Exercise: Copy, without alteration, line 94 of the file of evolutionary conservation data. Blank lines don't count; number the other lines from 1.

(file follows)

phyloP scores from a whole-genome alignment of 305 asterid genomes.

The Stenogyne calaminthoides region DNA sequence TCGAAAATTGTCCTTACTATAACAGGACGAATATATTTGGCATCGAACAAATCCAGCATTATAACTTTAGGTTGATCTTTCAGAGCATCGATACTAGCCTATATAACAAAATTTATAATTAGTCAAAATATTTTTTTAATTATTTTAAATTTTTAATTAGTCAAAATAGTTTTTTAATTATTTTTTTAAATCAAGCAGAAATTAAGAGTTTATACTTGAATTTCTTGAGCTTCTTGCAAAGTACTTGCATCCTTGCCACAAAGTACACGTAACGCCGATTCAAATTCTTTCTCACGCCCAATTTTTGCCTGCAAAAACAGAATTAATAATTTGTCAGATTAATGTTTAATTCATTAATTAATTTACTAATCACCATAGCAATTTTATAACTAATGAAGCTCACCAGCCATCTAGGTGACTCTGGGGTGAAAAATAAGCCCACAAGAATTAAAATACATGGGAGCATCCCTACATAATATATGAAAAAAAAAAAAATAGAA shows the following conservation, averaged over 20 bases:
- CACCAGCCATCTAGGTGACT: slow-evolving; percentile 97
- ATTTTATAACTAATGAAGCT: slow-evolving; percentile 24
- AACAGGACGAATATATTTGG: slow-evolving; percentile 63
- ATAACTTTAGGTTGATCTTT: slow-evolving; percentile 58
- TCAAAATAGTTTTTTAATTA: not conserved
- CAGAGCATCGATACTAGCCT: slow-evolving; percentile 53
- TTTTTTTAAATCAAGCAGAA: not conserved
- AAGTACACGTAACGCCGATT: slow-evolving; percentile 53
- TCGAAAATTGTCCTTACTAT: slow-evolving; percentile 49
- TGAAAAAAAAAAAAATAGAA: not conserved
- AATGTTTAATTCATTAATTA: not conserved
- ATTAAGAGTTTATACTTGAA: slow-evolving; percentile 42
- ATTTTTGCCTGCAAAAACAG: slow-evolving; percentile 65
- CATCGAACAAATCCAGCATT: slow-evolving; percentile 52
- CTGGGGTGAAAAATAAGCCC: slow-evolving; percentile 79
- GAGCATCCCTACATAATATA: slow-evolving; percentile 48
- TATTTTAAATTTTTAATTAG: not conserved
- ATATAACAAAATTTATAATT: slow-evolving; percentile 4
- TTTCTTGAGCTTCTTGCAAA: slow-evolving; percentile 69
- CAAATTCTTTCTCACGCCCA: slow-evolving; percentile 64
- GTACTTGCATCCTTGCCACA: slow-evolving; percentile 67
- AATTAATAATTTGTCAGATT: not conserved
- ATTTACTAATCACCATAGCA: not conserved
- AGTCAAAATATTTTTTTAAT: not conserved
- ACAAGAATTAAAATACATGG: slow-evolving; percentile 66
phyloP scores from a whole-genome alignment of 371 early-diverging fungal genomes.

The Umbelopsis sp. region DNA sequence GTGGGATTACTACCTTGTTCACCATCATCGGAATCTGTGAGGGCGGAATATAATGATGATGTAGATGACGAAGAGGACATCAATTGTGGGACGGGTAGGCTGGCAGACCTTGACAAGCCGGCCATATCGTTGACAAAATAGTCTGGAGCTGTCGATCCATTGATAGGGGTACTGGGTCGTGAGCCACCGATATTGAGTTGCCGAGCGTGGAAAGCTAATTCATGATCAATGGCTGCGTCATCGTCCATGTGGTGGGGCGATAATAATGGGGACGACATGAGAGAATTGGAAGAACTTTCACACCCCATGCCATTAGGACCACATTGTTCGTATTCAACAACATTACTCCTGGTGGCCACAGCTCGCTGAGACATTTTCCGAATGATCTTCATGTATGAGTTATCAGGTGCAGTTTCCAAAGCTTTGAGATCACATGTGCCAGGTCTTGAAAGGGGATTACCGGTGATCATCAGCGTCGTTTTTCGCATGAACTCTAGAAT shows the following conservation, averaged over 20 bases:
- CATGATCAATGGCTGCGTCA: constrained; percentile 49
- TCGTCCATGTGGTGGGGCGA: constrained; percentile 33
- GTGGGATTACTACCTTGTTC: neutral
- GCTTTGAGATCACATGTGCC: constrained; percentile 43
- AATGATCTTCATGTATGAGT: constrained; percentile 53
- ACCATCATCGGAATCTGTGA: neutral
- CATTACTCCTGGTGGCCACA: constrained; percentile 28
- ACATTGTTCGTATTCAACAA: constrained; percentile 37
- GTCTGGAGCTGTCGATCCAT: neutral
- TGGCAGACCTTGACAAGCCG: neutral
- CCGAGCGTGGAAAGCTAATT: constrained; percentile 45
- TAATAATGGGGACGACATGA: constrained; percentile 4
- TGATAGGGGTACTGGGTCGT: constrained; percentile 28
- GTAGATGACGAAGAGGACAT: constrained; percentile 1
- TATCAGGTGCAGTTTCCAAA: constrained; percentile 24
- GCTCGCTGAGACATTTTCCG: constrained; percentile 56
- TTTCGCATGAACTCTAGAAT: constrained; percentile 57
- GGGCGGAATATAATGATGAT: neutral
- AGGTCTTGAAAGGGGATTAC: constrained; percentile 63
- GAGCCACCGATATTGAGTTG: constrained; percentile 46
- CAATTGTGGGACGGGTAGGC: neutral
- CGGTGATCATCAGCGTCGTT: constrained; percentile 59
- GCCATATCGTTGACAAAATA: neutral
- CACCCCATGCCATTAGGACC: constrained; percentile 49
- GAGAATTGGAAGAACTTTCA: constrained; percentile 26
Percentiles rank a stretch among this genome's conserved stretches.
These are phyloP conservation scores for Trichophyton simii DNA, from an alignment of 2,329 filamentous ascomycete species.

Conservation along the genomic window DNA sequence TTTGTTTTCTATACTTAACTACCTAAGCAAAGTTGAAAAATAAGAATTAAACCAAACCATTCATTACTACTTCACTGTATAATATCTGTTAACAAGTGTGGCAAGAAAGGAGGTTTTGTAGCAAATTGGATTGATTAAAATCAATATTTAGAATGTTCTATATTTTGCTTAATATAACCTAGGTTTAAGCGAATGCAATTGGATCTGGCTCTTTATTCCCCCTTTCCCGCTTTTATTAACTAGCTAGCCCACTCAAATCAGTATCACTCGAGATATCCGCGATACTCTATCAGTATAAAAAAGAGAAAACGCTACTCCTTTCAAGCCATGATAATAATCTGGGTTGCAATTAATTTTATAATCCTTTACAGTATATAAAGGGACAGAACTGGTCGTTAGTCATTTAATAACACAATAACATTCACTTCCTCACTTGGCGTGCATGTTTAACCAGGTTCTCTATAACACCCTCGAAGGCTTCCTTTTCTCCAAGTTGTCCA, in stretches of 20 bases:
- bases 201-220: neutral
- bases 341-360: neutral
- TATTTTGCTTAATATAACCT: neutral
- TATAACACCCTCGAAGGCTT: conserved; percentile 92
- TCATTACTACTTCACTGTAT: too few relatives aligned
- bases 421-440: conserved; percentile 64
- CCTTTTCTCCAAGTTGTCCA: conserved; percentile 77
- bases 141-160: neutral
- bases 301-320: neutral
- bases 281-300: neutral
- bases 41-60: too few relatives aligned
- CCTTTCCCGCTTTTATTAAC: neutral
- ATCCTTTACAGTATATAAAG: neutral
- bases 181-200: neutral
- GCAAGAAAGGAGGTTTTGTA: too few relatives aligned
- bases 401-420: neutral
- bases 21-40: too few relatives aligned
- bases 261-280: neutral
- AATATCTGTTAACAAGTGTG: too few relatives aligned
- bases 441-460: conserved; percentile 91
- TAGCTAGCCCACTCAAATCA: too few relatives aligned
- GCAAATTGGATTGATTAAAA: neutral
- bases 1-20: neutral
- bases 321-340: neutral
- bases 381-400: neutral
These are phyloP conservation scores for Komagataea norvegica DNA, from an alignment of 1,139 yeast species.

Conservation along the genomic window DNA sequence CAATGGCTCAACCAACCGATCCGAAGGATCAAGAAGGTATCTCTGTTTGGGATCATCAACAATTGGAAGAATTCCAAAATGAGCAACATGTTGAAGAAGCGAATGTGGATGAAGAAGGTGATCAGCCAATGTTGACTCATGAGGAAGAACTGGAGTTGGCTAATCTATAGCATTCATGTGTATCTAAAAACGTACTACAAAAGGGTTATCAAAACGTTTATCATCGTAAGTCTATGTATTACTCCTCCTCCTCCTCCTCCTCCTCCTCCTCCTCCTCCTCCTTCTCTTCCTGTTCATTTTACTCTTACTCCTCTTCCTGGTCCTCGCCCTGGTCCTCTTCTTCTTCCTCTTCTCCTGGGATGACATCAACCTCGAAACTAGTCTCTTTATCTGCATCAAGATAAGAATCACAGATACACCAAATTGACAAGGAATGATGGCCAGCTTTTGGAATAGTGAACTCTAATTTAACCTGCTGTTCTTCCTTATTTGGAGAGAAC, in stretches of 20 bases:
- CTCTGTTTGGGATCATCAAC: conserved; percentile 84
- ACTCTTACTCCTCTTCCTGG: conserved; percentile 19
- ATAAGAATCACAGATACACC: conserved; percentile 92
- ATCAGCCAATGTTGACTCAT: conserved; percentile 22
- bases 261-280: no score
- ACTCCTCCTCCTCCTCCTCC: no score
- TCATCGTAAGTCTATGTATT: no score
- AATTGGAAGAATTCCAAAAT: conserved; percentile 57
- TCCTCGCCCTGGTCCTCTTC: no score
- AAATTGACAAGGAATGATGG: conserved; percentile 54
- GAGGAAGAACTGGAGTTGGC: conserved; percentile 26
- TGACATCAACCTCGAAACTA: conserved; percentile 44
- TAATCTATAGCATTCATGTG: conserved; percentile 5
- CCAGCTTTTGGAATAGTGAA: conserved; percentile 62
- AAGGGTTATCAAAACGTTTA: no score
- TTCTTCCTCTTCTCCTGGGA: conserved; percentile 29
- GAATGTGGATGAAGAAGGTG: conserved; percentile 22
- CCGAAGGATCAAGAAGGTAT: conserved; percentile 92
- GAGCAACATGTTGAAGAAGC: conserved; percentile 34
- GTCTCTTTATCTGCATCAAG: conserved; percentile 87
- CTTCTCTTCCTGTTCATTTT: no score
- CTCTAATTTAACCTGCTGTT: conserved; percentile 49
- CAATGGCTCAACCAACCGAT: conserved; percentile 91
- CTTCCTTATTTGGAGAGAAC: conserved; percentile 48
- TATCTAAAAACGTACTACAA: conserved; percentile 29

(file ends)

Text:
- AAATTGACAAGGAATGATGG: conserved; percentile 54